A satisfiable solution to the overall SMT problem described above thus represents an execution permitted by the architecture. Parsing the model generated by the SMT solver allows us to generate a graph of the execution by instantiating each relation in the model with the various events. If all generated SMT problems are unsatisfiable for every combination of per-thread candidate executions then there are no permitted executions. If desired we can repeatedly ask the SMT solver for additional distinct models until we have all permitted executions.

2.3 Syntactic Dependency Analysis

Axiomatic memory models for relaxed hardware architectures rely heavily on notions of address, data, and control dependencies between instructions. For example, consider the following assembly:

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Here there is a control dependency between the load (ldr) and the store (str), as the value read by the load is used to determine whether the branch instruction that precedes the store is taken or not. This control dependency exists irregardless of whether the branch is taken or not—its existence is purely determined by the syntactic structure of the above code.

In general, existing ISA descriptions do not cover this aspect of the architecture well, as they are principally developed only to describe the sequential behaviour. Previous tools have either hand-coded dependency information, which is acceptable for cut-down ISA models but too laborious and error-prone at the scale of the ISA models we use, or used a heavyweight taint-tracking interpreter [15]. Our approach avoids both of these. It is similar to the latter, computing dependencies from the ISA specification, but building the footprint analysis atop our symbolic execution library requires only around 500 LoC.

To express dependencies, we need to associate each event in our candidate executions with the syntactic instruction/opcode that generated them. To do this we use a Sail function , called in each architecture’s fetch-decode-execute loop just after fetching an instruction; this adds a special effect to the candidate execution recording the instruction opcode. We also have another special effect that delimits each fetch-decode-execute cycle, so each effect such as and that would give rise to an event can be associated with an opcode, as well as an index in the program order relation for its thread.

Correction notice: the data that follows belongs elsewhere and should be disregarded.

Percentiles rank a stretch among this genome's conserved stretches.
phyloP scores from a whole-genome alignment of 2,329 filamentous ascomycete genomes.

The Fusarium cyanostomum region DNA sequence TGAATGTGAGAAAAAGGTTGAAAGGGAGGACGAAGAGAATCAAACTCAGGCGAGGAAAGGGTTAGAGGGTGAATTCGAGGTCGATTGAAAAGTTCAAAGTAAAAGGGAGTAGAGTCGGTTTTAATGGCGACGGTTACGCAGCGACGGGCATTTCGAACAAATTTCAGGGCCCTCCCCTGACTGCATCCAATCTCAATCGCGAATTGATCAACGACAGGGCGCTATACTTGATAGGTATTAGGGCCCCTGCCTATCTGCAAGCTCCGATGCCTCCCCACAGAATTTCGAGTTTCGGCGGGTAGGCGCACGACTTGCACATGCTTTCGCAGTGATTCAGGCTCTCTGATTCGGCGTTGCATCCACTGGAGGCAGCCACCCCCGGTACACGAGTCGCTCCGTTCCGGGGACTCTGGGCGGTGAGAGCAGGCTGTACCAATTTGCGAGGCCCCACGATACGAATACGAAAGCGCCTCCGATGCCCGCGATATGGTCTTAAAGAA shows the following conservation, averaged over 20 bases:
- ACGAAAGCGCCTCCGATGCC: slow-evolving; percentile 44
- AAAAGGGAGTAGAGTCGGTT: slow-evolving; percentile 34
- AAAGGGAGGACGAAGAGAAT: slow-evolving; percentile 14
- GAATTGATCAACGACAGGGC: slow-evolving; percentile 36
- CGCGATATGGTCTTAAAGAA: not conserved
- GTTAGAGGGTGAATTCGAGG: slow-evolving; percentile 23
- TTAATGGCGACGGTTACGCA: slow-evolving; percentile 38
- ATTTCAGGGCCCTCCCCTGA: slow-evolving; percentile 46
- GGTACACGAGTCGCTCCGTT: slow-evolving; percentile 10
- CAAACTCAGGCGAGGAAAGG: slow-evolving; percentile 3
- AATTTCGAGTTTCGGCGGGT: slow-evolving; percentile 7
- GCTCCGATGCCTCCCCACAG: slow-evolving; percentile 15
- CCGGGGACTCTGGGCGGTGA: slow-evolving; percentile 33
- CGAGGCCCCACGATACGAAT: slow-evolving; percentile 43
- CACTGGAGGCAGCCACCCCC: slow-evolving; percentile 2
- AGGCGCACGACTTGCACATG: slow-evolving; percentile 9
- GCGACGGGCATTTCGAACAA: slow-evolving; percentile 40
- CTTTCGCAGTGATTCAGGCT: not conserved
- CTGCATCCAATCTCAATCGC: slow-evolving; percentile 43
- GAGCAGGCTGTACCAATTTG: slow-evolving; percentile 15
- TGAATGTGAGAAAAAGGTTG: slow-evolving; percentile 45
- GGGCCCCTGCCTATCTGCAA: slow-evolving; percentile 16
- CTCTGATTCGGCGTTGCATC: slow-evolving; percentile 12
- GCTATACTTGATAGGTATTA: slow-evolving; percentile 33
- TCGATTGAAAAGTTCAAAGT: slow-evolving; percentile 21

For each instruction we also need to know its footprint: data about the instruction including which input registers it reads, which output registers it writes, whether it is a branch instruction, and so on. It also contains taint information—we need to know which registers writes may contain data ‘tainted’ by a memory read performed by a load, or which input registers ‘taint’ data written to memory. The Sail ISA specifications do not explicitly describe this footprint, so we are forced to derive it from the specification.

To do this we symbolically evaluate each opcode independently in a suitably unconstrained environment so as to capture all its possible behaviours. This can be computationally expensive due to the number of possible behaviours some instructions have, so we build a footprint cache to avoid re-computing this where possible. It turns out to be hard to distinguish ordinary branches from instructions that can cause an exception to occur, so we add a special branch address announce effect, created by a Sail function that we call in branch instructions. This also enables the taint tracking for branch addresses we need for control dependencies as described above. The taint tracking is achieved simply by looking at what sub-expressions in the generated SMT problem contain variables that also appear in the various effects in each trace.

Once we have this footprint information we can analyse it for the opcodes between each read and write effect and derive the necessary dependency relations over their events. Note that this dependency relation must be exact. If we under-approximate, we will allow executions that should be forbidden, and if we over-approximate we will forbid executions that should be allowed.

In some cases the current Arm-provided ISA specification does not include enough information to identify the architecturally respected dependencies, and our dependency analysis would identify a dependency when there should not be one. To solve this we add some special Sail functions that give fine-grained control of the dependency calculation. For example, in indirect branches we ignore any dependency between the target register X n and the link register X30 by including a function in the Sail definition that tells the footprint analysis to ignore any relation it finds between the two registers.